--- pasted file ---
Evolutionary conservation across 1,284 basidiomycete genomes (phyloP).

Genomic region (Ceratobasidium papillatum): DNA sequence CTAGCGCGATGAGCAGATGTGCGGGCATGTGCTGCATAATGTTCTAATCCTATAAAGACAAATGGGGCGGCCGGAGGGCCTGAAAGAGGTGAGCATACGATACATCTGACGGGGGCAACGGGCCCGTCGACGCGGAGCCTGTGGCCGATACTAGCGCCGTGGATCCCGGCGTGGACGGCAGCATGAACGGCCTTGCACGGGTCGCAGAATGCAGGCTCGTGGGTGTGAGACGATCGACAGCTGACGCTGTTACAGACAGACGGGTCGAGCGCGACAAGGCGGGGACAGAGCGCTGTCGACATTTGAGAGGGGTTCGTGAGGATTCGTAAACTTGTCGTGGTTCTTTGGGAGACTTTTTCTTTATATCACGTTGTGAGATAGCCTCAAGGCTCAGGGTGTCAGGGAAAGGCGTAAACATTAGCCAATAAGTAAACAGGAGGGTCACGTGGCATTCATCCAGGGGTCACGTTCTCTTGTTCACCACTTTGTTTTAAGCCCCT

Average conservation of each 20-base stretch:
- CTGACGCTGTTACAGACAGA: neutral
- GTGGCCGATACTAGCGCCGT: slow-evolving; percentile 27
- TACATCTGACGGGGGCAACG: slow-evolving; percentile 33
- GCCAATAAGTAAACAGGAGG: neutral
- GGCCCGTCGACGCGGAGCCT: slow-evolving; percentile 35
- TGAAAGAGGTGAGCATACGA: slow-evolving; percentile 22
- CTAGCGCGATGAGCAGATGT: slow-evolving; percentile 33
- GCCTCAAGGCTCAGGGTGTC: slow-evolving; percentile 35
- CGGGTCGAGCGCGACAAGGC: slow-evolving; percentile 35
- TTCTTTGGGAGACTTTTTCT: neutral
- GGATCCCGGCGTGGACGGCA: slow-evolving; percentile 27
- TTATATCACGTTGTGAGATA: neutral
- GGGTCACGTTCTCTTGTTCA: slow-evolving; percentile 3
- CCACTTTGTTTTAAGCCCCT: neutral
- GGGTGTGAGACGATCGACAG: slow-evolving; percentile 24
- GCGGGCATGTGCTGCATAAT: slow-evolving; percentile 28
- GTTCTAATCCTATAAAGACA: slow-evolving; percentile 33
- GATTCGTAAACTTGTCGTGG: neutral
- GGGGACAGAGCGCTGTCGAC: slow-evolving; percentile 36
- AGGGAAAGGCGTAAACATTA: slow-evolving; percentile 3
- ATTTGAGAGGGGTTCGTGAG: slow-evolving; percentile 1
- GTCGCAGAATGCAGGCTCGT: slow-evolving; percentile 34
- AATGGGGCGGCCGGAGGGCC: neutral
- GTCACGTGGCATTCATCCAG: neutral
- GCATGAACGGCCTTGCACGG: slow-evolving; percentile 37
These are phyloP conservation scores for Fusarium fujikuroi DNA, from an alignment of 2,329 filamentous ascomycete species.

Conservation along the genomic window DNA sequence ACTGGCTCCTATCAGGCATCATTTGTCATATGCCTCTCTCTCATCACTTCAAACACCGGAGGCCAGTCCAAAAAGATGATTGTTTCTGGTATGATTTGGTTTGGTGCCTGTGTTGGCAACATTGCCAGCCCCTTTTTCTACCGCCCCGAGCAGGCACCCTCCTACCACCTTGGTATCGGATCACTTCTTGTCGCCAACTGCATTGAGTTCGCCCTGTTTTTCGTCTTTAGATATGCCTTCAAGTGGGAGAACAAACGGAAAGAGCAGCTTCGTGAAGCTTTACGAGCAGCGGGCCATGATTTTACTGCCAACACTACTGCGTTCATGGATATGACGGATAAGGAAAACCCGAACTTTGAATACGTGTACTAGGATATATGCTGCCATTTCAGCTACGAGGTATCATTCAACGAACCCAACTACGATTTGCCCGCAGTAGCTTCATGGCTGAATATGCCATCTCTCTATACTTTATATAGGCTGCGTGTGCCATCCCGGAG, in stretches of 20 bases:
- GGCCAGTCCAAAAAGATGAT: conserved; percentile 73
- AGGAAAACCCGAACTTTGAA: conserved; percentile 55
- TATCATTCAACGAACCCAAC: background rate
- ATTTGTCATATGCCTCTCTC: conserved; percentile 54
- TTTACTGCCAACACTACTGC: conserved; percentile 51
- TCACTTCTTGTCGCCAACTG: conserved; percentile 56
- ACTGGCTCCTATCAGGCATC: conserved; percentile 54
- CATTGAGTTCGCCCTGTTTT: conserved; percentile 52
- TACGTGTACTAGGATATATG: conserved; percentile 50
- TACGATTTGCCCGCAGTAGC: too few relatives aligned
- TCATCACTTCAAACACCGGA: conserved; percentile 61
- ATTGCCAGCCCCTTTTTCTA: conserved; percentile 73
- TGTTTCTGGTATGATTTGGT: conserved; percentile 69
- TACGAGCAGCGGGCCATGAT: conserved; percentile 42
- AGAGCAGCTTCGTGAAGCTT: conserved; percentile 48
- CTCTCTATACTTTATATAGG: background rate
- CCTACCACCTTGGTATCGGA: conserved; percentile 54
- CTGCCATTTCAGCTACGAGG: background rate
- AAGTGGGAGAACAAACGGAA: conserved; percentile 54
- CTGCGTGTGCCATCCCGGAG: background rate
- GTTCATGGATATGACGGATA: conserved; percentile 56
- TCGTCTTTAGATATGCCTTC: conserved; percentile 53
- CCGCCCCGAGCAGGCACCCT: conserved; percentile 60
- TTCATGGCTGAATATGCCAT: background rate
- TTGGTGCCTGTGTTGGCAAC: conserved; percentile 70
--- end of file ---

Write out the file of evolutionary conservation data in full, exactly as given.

Evolutionary conservation across 1,284 basidiomycete genomes (phyloP).

Genomic region (Ceratobasidium papillatum): DNA sequence CTAGCGCGATGAGCAGATGTGCGGGCATGTGCTGCATAATGTTCTAATCCTATAAAGACAAATGGGGCGGCCGGAGGGCCTGAAAGAGGTGAGCATACGATACATCTGACGGGGGCAACGGGCCCGTCGACGCGGAGCCTGTGGCCGATACTAGCGCCGTGGATCCCGGCGTGGACGGCAGCATGAACGGCCTTGCACGGGTCGCAGAATGCAGGCTCGTGGGTGTGAGACGATCGACAGCTGACGCTGTTACAGACAGACGGGTCGAGCGCGACAAGGCGGGGACAGAGCGCTGTCGACATTTGAGAGGGGTTCGTGAGGATTCGTAAACTTGTCGTGGTTCTTTGGGAGACTTTTTCTTTATATCACGTTGTGAGATAGCCTCAAGGCTCAGGGTGTCAGGGAAAGGCGTAAACATTAGCCAATAAGTAAACAGGAGGGTCACGTGGCATTCATCCAGGGGTCACGTTCTCTTGTTCACCACTTTGTTTTAAGCCCCT

Average conservation of each 20-base stretch:
- CTGACGCTGTTACAGACAGA: neutral
- GTGGCCGATACTAGCGCCGT: slow-evolving; percentile 27
- TACATCTGACGGGGGCAACG: slow-evolving; percentile 33
- GCCAATAAGTAAACAGGAGG: neutral
- GGCCCGTCGACGCGGAGCCT: slow-evolving; percentile 35
- TGAAAGAGGTGAGCATACGA: slow-evolving; percentile 22
- CTAGCGCGATGAGCAGATGT: slow-evolving; percentile 33
- GCCTCAAGGCTCAGGGTGTC: slow-evolving; percentile 35
- CGGGTCGAGCGCGACAAGGC: slow-evolving; percentile 35
- TTCTTTGGGAGACTTTTTCT: neutral
- GGATCCCGGCGTGGACGGCA: slow-evolving; percentile 27
- TTATATCACGTTGTGAGATA: neutral
- GGGTCACGTTCTCTTGTTCA: slow-evolving; percentile 3
- CCACTTTGTTTTAAGCCCCT: neutral
- GGGTGTGAGACGATCGACAG: slow-evolving; percentile 24
- GCGGGCATGTGCTGCATAAT: slow-evolving; percentile 28
- GTTCTAATCCTATAAAGACA: slow-evolving; percentile 33
- GATTCGTAAACTTGTCGTGG: neutral
- GGGGACAGAGCGCTGTCGAC: slow-evolving; percentile 36
- AGGGAAAGGCGTAAACATTA: slow-evolving; percentile 3
- ATTTGAGAGGGGTTCGTGAG: slow-evolving; percentile 1
- GTCGCAGAATGCAGGCTCGT: slow-evolving; percentile 34
- AATGGGGCGGCCGGAGGGCC: neutral
- GTCACGTGGCATTCATCCAG: neutral
- GCATGAACGGCCTTGCACGG: slow-evolving; percentile 37
These are phyloP conservation scores for Fusarium fujikuroi DNA, from an alignment of 2,329 filamentous ascomycete species.

Conservation along the genomic window DNA sequence ACTGGCTCCTATCAGGCATCATTTGTCATATGCCTCTCTCTCATCACTTCAAACACCGGAGGCCAGTCCAAAAAGATGATTGTTTCTGGTATGATTTGGTTTGGTGCCTGTGTTGGCAACATTGCCAGCCCCTTTTTCTACCGCCCCGAGCAGGCACCCTCCTACCACCTTGGTATCGGATCACTTCTTGTCGCCAACTGCATTGAGTTCGCCCTGTTTTTCGTCTTTAGATATGCCTTCAAGTGGGAGAACAAACGGAAAGAGCAGCTTCGTGAAGCTTTACGAGCAGCGGGCCATGATTTTACTGCCAACACTACTGCGTTCATGGATATGACGGATAAGGAAAACCCGAACTTTGAATACGTGTACTAGGATATATGCTGCCATTTCAGCTACGAGGTATCATTCAACGAACCCAACTACGATTTGCCCGCAGTAGCTTCATGGCTGAATATGCCATCTCTCTATACTTTATATAGGCTGCGTGTGCCATCCCGGAG, in stretches of 20 bases:
- GGCCAGTCCAAAAAGATGAT: conserved; percentile 73
- AGGAAAACCCGAACTTTGAA: conserved; percentile 55
- TATCATTCAACGAACCCAAC: background rate
- ATTTGTCATATGCCTCTCTC: conserved; percentile 54
- TTTACTGCCAACACTACTGC: conserved; percentile 51
- TCACTTCTTGTCGCCAACTG: conserved; percentile 56
- ACTGGCTCCTATCAGGCATC: conserved; percentile 54
- CATTGAGTTCGCCCTGTTTT: conserved; percentile 52
- TACGTGTACTAGGATATATG: conserved; percentile 50
- TACGATTTGCCCGCAGTAGC: too few relatives aligned
- TCATCACTTCAAACACCGGA: conserved; percentile 61
- ATTGCCAGCCCCTTTTTCTA: conserved; percentile 73
- TGTTTCTGGTATGATTTGGT: conserved; percentile 69
- TACGAGCAGCGGGCCATGAT: conserved; percentile 42
- AGAGCAGCTTCGTGAAGCTT: conserved; percentile 48
- CTCTCTATACTTTATATAGG: background rate
- CCTACCACCTTGGTATCGGA: conserved; percentile 54
- CTGCCATTTCAGCTACGAGG: background rate
- AAGTGGGAGAACAAACGGAA: conserved; percentile 54
- CTGCGTGTGCCATCCCGGAG: background rate
- GTTCATGGATATGACGGATA: conserved; percentile 56
- TCGTCTTTAGATATGCCTTC: conserved; percentile 53
- CCGCCCCGAGCAGGCACCCT: conserved; percentile 60
- TTCATGGCTGAATATGCCAT: background rate
- TTGGTGCCTGTGTTGGCAAC: conserved; percentile 70